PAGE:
Dr. Masters co-founded wunderground in 1995. He flew with the NOAA Hurricane Hunters from 1986-1990. Co-blogging with him: Bob Henson, @bhensonweather
By: Dr. Jeff Masters , 3:33 PM GMT on February 02, 2006
Punxsutawney Phil, the fearless rodent prognosticator of Punxsutawney, Pennsylvania, saw his shadow this morning. According to tradition, we can expect six more weeks of winter are on tap for the United States.
Your fearful human forecaster predicts about five more weeks of winter--including some very harsh winter weather in mid-February. This forecast is based on long range model forecasts from the GFS model, plus observations of a "resonance" in Earth's climate system called the North Atlantic Oscillation (NAO) that I discussed two weeks ago. The NAO has just switched from its positive phase to its negative phase. The negative phase is typically associated with a jet stream pattern that brings cold Arctic air to the Eastern U.S., and that is the pattern we saw in the five week period from November 16 - December 23, when cold air gripped much of the Eastern U.S. The positive phase of the NAO is associated with a northward retreat of the jet stream into Canada, and usually brings much above normal temperatures to the eastern half of the U.S. The positive phase of the NAO dominted during the five-week period from December 23 - February 2, and record warm winter conditions were experienced across most of the U.S. during these past five weeks.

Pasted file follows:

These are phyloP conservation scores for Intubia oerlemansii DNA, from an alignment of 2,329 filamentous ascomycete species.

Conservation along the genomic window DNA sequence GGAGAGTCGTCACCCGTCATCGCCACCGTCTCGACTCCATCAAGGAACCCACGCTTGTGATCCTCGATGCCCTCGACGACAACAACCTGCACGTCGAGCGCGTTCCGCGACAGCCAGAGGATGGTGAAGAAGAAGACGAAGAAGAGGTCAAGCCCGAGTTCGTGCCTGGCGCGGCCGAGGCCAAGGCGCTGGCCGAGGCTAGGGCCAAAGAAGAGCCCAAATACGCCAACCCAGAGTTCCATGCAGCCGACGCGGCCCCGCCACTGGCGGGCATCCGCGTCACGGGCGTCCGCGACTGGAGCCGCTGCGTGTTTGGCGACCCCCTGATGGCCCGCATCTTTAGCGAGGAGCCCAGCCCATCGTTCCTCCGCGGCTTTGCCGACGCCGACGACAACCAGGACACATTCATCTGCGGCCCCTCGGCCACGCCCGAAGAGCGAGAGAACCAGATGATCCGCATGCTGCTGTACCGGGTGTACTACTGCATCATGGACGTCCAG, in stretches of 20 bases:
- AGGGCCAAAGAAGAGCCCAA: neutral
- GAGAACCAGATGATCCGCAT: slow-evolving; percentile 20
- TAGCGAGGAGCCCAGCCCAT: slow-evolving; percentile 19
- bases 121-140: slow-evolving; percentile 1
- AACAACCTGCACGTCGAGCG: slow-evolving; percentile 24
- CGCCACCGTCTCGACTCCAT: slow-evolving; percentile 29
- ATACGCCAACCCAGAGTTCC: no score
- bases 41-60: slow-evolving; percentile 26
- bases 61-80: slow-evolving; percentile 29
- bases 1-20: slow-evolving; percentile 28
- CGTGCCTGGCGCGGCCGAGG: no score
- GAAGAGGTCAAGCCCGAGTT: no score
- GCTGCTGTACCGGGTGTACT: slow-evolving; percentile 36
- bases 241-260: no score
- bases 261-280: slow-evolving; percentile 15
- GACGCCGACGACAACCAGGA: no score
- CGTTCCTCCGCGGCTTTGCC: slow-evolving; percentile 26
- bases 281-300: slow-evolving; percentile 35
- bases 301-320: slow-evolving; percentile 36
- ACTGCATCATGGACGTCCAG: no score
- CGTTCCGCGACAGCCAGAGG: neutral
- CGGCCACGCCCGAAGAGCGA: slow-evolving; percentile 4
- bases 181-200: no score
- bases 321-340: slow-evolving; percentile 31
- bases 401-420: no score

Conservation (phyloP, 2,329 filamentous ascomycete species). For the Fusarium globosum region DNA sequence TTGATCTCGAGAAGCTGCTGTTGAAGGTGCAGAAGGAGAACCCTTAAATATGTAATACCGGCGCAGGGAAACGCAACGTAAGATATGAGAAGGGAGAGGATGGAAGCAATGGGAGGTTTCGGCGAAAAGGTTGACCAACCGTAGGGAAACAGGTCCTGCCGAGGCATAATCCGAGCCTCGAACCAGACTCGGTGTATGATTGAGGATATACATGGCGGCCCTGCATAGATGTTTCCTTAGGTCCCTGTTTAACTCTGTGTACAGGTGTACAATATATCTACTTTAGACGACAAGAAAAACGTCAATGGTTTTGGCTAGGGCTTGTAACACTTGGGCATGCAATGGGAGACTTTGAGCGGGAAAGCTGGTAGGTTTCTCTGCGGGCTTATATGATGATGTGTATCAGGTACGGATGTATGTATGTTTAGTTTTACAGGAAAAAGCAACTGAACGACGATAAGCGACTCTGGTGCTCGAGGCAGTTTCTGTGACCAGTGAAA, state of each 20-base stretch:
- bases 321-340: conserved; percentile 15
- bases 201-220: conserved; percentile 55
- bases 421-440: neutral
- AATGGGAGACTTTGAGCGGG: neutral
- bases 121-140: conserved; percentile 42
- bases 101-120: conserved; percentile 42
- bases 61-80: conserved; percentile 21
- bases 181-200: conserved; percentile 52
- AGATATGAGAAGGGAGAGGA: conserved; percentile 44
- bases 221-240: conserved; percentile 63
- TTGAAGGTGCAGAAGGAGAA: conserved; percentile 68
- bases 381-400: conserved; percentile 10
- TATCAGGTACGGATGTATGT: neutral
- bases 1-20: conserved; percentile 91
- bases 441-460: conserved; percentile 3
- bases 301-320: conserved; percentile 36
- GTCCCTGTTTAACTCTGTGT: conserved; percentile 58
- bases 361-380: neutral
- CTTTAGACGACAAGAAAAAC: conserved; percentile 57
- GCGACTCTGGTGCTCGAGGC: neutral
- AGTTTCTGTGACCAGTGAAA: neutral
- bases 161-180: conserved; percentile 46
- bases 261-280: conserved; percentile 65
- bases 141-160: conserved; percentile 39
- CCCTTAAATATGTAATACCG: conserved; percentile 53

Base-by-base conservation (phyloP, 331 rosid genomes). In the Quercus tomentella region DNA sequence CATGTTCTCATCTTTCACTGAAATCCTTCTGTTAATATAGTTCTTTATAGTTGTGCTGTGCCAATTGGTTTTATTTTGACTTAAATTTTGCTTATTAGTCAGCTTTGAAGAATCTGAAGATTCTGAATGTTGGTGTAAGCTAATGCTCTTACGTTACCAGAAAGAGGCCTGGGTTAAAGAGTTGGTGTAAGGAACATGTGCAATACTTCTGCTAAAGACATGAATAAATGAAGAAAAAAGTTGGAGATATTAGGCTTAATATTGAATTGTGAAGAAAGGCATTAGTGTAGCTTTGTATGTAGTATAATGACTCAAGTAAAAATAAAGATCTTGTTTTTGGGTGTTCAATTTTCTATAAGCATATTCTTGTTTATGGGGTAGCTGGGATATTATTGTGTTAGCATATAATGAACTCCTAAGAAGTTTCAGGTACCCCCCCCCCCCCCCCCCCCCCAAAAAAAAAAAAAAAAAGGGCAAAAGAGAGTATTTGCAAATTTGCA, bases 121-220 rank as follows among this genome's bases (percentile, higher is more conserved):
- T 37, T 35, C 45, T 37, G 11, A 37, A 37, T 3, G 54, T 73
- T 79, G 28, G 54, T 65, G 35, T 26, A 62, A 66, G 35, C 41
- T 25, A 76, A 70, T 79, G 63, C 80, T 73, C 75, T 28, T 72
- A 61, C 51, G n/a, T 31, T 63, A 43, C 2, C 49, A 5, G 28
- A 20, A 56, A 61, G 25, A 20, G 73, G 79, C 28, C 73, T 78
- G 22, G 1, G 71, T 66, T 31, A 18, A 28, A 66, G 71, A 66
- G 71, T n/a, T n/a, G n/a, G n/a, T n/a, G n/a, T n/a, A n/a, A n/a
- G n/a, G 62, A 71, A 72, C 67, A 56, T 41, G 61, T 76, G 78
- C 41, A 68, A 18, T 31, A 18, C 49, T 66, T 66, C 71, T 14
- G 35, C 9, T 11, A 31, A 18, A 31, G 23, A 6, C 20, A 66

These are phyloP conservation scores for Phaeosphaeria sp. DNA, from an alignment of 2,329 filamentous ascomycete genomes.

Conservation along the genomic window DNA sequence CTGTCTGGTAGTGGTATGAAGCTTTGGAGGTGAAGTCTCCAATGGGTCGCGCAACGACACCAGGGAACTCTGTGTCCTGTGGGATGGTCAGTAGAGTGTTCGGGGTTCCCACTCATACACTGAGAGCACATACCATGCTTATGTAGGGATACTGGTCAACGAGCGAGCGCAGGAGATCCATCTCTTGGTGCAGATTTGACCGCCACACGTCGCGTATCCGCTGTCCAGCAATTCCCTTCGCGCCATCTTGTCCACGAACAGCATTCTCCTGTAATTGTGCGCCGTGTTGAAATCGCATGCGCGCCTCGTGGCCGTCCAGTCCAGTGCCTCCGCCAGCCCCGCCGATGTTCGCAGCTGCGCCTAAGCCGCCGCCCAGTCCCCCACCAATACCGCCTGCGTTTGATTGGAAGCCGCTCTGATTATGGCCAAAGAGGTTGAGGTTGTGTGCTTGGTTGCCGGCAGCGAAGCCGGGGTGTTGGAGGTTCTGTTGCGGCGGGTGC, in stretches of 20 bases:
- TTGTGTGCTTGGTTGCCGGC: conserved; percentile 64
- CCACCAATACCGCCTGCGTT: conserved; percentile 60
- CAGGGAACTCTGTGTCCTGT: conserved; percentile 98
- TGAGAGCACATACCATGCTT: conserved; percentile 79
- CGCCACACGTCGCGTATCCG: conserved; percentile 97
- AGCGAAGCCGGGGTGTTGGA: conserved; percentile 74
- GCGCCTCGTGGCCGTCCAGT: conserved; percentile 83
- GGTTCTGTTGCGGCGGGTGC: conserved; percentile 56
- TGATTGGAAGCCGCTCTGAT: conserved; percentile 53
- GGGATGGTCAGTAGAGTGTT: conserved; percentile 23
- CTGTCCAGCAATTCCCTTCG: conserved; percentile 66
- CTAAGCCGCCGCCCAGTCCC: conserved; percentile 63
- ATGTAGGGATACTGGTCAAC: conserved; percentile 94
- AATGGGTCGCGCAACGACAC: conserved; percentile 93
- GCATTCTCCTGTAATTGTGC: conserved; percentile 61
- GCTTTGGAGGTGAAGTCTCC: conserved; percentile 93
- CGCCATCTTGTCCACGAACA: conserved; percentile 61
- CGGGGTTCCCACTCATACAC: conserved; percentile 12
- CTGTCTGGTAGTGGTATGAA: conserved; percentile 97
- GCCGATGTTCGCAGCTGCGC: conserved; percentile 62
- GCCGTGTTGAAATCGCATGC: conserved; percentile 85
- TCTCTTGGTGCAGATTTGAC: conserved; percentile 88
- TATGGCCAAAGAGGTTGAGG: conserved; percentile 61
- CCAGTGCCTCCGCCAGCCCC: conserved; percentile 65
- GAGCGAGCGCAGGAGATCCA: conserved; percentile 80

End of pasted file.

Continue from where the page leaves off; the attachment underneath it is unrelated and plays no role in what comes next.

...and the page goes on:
Figure 1. The North Atlantic Oscillation for Nov. 1 2005 - Feb. 2, 2006. The postive phase of the NAO has been associated with warmer than average temperatures at Detroit and most of the eastern half of the U.S., while the negative phase has been associated with cooler than average temperatures. Image credit: NOAA Climate Prediction Center.
Well, the NAO has just flipped back into it's negative phase (Figure 1), and I anticipate that given the five-week periodicity in the oscillation we've been seeing the past few months, we're in for a five-week period of colder than normal weather across most of the U.S. These below-average temperatures should ease up in early March when the NAO flips back into its positive mode. Long range temperature outlooks from the GFS model show the first Arctic air of the year invading the U.S. after Super Sunday, peaking in mid-February. I expect below-zero temperatures will affect most of the Midwest and Northeast by mid-February, with temperatures colder than -20 F in Minnesota. The Siberian Express is on its way!
Comments will take a few seconds to appear.